Huawei’s phones mightn’t have the appeal they once did with the Google Play Store, but that won’t stop the brand from appealing to consumers with price conscious sound.
There are a lot of truly wireless earphone options out in the world, but there are also some pretty blatant misses. We won’t mince words, but the last time we checked out Huawei’s FreeBuds range, the noise cancelling earbuds didn’t exactly impress us.
It was largely what we expected, but earbuds with noise cancellation don’t exactly scream a recipe for success, simply because of the design: earbuds are an open audio style that lets sound in and out, which kind of defeats the point of the idea of noise cancellation, which is a type of noise isolation. So when we tried Huawei’s noise cancelling FreeBuds 3 earbuds, we weren’t shocked that the idea didn’t quite work.
Fast forward some time, and Huawei is giving the idea another go, moving away from earbuds and switching over to earphones. The difference between the two is basically how they sit in your ear, with earbuds forgoing the tips, while earphones use them to hold in place, which isn’t just more inline with the standard approach to noise cancelling earphones, but makes a lot more sense for delivering sound isolation needed for noise cancellation in general.
That’s one of the main changes in the Huawei FreeBuds 4i, which is Huawei’s latest takes on in-ears, offering as much as 10 hours of life without active noise cancellation switched on, but bringing it back to 7.5 when noise cancellation is used. Clearly, that’s a reasonable amount of time, with the rechargeable case adding an extra charge and a bit, delivering as much as 22 hours of music playback depending on the mode being used.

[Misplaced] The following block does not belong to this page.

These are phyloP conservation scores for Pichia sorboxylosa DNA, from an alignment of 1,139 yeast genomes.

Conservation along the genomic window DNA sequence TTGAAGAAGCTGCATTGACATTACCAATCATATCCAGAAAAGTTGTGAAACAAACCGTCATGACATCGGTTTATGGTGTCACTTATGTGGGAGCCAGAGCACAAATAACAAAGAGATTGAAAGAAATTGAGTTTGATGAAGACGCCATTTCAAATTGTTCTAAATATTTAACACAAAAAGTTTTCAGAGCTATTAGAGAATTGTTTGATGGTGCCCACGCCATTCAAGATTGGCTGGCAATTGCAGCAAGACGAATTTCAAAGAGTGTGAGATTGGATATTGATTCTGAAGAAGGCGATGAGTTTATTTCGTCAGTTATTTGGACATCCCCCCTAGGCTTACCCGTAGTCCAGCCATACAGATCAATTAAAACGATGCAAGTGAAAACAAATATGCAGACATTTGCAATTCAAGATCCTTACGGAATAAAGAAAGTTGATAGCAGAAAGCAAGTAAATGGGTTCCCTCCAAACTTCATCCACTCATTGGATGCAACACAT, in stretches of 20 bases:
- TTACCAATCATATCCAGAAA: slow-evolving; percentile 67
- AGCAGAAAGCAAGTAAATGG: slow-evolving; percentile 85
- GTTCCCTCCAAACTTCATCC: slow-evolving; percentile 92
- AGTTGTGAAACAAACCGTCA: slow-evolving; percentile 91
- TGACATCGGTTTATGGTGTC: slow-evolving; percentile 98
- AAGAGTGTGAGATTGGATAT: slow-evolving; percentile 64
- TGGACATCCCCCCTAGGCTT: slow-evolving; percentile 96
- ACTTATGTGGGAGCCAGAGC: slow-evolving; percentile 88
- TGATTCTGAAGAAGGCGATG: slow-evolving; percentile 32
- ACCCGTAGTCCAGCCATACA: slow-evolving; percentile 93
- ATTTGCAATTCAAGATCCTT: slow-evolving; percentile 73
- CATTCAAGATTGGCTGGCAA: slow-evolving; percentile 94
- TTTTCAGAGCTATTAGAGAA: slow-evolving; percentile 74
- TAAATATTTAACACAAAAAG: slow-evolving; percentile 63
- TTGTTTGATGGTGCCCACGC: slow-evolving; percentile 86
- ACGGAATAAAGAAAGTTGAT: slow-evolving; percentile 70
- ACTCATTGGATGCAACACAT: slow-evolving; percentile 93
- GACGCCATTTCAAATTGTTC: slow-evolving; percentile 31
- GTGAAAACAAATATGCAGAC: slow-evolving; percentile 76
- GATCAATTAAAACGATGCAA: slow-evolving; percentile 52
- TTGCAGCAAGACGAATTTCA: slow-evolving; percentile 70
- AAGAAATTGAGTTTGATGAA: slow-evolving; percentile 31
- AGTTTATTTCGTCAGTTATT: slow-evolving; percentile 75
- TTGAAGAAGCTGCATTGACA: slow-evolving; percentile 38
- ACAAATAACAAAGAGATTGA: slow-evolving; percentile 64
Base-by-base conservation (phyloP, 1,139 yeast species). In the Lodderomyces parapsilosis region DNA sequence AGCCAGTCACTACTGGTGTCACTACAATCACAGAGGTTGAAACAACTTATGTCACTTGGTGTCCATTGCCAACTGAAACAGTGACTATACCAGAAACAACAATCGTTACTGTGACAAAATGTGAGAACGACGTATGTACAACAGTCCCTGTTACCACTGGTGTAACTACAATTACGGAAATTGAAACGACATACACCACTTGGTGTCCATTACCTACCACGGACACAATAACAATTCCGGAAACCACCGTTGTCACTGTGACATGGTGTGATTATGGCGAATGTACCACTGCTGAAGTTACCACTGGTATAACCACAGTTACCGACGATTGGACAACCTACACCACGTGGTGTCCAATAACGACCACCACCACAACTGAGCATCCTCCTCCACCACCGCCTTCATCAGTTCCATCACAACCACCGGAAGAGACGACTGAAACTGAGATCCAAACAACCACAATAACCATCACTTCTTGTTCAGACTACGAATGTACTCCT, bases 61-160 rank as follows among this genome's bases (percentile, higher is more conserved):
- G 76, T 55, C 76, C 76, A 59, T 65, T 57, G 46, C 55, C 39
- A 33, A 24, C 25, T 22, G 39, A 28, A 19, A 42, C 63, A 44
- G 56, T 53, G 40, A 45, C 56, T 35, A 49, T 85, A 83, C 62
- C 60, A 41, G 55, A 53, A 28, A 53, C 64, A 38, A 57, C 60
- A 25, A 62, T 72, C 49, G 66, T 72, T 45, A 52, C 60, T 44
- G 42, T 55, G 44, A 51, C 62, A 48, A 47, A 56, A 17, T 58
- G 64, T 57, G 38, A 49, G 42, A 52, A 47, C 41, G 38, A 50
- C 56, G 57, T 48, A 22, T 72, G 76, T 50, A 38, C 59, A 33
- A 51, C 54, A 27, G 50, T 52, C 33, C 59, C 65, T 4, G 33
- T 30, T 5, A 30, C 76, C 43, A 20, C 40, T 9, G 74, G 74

Huawei also said the cancellation tech being used here isn’t your standard approach, with an algorithm applied. In the FreeBuds 4i, noise cancellation apparently works off of environmental sounds, optimising the sound based on the noise around you, while also featuring a transparent awareness mode to let you hear through the microphones if you need to hear what’s around you.
There are also touch controls here, plus an approach to audio Huawei’s team says is balanced, though as to whether the FreeBuds 4i are even-handed to all styles of sound, that we’ve not been able to find out for ourselves just yet.
However one area that Huawei is clearing playing on is price, with the FreeBuds 4i targeting a price of $159 in Australia, well below the typical $200-400 cost of earphones in this category. That’ll make the pair one of the least expensive truly wireless options with noise cancellation in the country, coming in under the $199 Realme Buds Air Pro which saw release only recently, and competing against some of the house brands you might see at electronics stores.
As to whether they’re worth the cost, that’s something we’ll aim to answer soon, but if you’re keen to try them for yourself, you’ll find the Huawei FreeBuds 4i in select stores and at Amazon next week for $159.